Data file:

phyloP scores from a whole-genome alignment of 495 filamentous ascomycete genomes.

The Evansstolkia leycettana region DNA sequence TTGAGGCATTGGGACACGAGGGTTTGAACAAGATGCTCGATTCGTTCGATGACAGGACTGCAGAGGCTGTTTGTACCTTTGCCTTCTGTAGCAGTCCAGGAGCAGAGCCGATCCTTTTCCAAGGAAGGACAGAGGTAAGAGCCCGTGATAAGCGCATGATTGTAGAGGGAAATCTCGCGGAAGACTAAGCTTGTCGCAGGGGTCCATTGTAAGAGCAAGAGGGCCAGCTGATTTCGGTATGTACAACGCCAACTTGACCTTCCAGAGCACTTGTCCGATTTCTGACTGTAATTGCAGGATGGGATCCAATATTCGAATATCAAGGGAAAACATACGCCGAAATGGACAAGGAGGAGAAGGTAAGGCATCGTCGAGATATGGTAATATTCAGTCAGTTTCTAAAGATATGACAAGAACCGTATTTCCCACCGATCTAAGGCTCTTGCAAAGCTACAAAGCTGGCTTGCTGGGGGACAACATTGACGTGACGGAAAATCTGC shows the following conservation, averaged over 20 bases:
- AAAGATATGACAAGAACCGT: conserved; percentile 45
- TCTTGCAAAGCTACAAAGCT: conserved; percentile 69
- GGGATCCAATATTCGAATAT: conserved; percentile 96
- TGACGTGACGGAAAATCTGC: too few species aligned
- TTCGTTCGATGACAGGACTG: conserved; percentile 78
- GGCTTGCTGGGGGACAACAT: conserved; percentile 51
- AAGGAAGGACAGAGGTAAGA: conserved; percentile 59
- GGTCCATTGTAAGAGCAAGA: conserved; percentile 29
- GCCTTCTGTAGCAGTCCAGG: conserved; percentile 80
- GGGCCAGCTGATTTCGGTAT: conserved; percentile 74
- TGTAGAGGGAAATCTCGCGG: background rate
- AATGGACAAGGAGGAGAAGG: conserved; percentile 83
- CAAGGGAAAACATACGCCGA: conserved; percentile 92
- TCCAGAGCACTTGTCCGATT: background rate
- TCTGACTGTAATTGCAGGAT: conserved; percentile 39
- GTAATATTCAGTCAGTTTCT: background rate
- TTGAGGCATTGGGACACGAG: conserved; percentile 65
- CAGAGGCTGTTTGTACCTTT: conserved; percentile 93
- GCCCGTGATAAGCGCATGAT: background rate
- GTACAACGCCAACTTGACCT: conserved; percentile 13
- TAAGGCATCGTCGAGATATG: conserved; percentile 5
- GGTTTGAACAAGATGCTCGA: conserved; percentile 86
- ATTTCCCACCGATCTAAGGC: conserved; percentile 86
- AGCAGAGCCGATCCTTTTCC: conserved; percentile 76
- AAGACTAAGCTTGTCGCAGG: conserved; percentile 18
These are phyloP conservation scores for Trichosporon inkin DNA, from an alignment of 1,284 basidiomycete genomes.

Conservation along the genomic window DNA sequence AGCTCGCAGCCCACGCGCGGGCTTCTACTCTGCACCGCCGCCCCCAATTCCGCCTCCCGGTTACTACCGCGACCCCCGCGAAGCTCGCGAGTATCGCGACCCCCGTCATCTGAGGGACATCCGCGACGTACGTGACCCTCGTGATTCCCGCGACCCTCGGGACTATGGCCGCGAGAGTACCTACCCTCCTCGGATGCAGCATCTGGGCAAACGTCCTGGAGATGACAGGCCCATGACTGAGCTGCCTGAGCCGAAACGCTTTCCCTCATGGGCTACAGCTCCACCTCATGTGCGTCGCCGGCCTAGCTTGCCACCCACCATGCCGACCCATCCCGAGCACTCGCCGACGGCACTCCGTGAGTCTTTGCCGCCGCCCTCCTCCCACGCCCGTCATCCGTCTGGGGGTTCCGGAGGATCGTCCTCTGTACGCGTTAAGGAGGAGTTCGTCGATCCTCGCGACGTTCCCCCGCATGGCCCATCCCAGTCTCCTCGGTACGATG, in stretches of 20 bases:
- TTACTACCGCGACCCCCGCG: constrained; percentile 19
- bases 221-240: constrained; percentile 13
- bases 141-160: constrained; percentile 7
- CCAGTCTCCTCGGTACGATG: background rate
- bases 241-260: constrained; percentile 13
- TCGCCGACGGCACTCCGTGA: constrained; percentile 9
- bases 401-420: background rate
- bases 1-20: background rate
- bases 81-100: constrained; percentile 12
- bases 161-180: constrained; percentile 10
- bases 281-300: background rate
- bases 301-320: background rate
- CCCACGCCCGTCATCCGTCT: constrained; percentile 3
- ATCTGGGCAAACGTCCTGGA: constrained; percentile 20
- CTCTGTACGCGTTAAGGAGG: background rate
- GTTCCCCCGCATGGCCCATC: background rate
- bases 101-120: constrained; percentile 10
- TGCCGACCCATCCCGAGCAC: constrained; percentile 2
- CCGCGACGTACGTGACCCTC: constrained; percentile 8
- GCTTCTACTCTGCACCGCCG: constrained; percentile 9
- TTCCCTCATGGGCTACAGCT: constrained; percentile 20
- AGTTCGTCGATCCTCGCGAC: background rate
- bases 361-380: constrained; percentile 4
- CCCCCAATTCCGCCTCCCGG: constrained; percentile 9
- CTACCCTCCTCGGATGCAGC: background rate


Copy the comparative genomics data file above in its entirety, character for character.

phyloP scores from a whole-genome alignment of 495 filamentous ascomycete genomes.

The Evansstolkia leycettana region DNA sequence TTGAGGCATTGGGACACGAGGGTTTGAACAAGATGCTCGATTCGTTCGATGACAGGACTGCAGAGGCTGTTTGTACCTTTGCCTTCTGTAGCAGTCCAGGAGCAGAGCCGATCCTTTTCCAAGGAAGGACAGAGGTAAGAGCCCGTGATAAGCGCATGATTGTAGAGGGAAATCTCGCGGAAGACTAAGCTTGTCGCAGGGGTCCATTGTAAGAGCAAGAGGGCCAGCTGATTTCGGTATGTACAACGCCAACTTGACCTTCCAGAGCACTTGTCCGATTTCTGACTGTAATTGCAGGATGGGATCCAATATTCGAATATCAAGGGAAAACATACGCCGAAATGGACAAGGAGGAGAAGGTAAGGCATCGTCGAGATATGGTAATATTCAGTCAGTTTCTAAAGATATGACAAGAACCGTATTTCCCACCGATCTAAGGCTCTTGCAAAGCTACAAAGCTGGCTTGCTGGGGGACAACATTGACGTGACGGAAAATCTGC shows the following conservation, averaged over 20 bases:
- AAAGATATGACAAGAACCGT: conserved; percentile 45
- TCTTGCAAAGCTACAAAGCT: conserved; percentile 69
- GGGATCCAATATTCGAATAT: conserved; percentile 96
- TGACGTGACGGAAAATCTGC: too few species aligned
- TTCGTTCGATGACAGGACTG: conserved; percentile 78
- GGCTTGCTGGGGGACAACAT: conserved; percentile 51
- AAGGAAGGACAGAGGTAAGA: conserved; percentile 59
- GGTCCATTGTAAGAGCAAGA: conserved; percentile 29
- GCCTTCTGTAGCAGTCCAGG: conserved; percentile 80
- GGGCCAGCTGATTTCGGTAT: conserved; percentile 74
- TGTAGAGGGAAATCTCGCGG: background rate
- AATGGACAAGGAGGAGAAGG: conserved; percentile 83
- CAAGGGAAAACATACGCCGA: conserved; percentile 92
- TCCAGAGCACTTGTCCGATT: background rate
- TCTGACTGTAATTGCAGGAT: conserved; percentile 39
- GTAATATTCAGTCAGTTTCT: background rate
- TTGAGGCATTGGGACACGAG: conserved; percentile 65
- CAGAGGCTGTTTGTACCTTT: conserved; percentile 93
- GCCCGTGATAAGCGCATGAT: background rate
- GTACAACGCCAACTTGACCT: conserved; percentile 13
- TAAGGCATCGTCGAGATATG: conserved; percentile 5
- GGTTTGAACAAGATGCTCGA: conserved; percentile 86
- ATTTCCCACCGATCTAAGGC: conserved; percentile 86
- AGCAGAGCCGATCCTTTTCC: conserved; percentile 76
- AAGACTAAGCTTGTCGCAGG: conserved; percentile 18
These are phyloP conservation scores for Trichosporon inkin DNA, from an alignment of 1,284 basidiomycete genomes.

Conservation along the genomic window DNA sequence AGCTCGCAGCCCACGCGCGGGCTTCTACTCTGCACCGCCGCCCCCAATTCCGCCTCCCGGTTACTACCGCGACCCCCGCGAAGCTCGCGAGTATCGCGACCCCCGTCATCTGAGGGACATCCGCGACGTACGTGACCCTCGTGATTCCCGCGACCCTCGGGACTATGGCCGCGAGAGTACCTACCCTCCTCGGATGCAGCATCTGGGCAAACGTCCTGGAGATGACAGGCCCATGACTGAGCTGCCTGAGCCGAAACGCTTTCCCTCATGGGCTACAGCTCCACCTCATGTGCGTCGCCGGCCTAGCTTGCCACCCACCATGCCGACCCATCCCGAGCACTCGCCGACGGCACTCCGTGAGTCTTTGCCGCCGCCCTCCTCCCACGCCCGTCATCCGTCTGGGGGTTCCGGAGGATCGTCCTCTGTACGCGTTAAGGAGGAGTTCGTCGATCCTCGCGACGTTCCCCCGCATGGCCCATCCCAGTCTCCTCGGTACGATG, in stretches of 20 bases:
- TTACTACCGCGACCCCCGCG: constrained; percentile 19
- bases 221-240: constrained; percentile 13
- bases 141-160: constrained; percentile 7
- CCAGTCTCCTCGGTACGATG: background rate
- bases 241-260: constrained; percentile 13
- TCGCCGACGGCACTCCGTGA: constrained; percentile 9
- bases 401-420: background rate
- bases 1-20: background rate
- bases 81-100: constrained; percentile 12
- bases 161-180: constrained; percentile 10
- bases 281-300: background rate
- bases 301-320: background rate
- CCCACGCCCGTCATCCGTCT: constrained; percentile 3
- ATCTGGGCAAACGTCCTGGA: constrained; percentile 20
- CTCTGTACGCGTTAAGGAGG: background rate
- GTTCCCCCGCATGGCCCATC: background rate
- bases 101-120: constrained; percentile 10
- TGCCGACCCATCCCGAGCAC: constrained; percentile 2
- CCGCGACGTACGTGACCCTC: constrained; percentile 8
- GCTTCTACTCTGCACCGCCG: constrained; percentile 9
- TTCCCTCATGGGCTACAGCT: constrained; percentile 20
- AGTTCGTCGATCCTCGCGAC: background rate
- bases 361-380: constrained; percentile 4
- CCCCCAATTCCGCCTCCCGG: constrained; percentile 9
- CTACCCTCCTCGGATGCAGC: background rate